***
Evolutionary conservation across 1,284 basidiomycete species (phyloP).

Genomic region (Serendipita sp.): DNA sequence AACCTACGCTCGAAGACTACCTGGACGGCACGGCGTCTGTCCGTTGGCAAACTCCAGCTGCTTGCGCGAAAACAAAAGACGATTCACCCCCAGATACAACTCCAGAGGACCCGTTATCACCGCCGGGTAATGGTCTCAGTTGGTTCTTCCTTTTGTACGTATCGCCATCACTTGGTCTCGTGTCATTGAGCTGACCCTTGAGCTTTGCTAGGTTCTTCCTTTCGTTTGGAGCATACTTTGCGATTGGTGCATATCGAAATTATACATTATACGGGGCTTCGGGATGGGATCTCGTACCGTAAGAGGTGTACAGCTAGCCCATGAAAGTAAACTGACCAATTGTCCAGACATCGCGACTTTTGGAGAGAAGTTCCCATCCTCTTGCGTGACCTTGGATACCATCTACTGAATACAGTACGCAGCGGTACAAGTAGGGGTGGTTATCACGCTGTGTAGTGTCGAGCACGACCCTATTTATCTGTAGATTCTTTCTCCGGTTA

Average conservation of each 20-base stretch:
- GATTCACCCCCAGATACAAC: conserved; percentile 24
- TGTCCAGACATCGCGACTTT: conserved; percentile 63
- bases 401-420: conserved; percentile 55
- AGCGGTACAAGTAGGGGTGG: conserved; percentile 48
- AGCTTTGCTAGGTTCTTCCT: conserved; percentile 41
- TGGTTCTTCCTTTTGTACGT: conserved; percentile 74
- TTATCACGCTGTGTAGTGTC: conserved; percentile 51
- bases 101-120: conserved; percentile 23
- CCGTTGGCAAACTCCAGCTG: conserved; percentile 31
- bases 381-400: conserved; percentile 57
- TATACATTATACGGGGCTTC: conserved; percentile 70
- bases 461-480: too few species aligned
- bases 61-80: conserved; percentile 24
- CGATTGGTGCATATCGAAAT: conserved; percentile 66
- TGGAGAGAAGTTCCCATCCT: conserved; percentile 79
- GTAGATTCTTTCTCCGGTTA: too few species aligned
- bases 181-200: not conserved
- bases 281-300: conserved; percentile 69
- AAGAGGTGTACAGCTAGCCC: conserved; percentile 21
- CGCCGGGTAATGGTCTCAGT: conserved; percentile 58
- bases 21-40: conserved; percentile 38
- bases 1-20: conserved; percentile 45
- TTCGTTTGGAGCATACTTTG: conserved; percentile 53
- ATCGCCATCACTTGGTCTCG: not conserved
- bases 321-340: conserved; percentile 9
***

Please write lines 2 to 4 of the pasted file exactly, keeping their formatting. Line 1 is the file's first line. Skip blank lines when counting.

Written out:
Genomic region (Serendipita sp.): DNA sequence AACCTACGCTCGAAGACTACCTGGACGGCACGGCGTCTGTCCGTTGGCAAACTCCAGCTGCTTGCGCGAAAACAAAAGACGATTCACCCCCAGATACAACTCCAGAGGACCCGTTATCACCGCCGGGTAATGGTCTCAGTTGGTTCTTCCTTTTGTACGTATCGCCATCACTTGGTCTCGTGTCATTGAGCTGACCCTTGAGCTTTGCTAGGTTCTTCCTTTCGTTTGGAGCATACTTTGCGATTGGTGCATATCGAAATTATACATTATACGGGGCTTCGGGATGGGATCTCGTACCGTAAGAGGTGTACAGCTAGCCCATGAAAGTAAACTGACCAATTGTCCAGACATCGCGACTTTTGGAGAGAAGTTCCCATCCTCTTGCGTGACCTTGGATACCATCTACTGAATACAGTACGCAGCGGTACAAGTAGGGGTGGTTATCACGCTGTGTAGTGTCGAGCACGACCCTATTTATCTGTAGATTCTTTCTCCGGTTA

Average conservation of each 20-base stretch:
- GATTCACCCCCAGATACAAC: conserved; percentile 24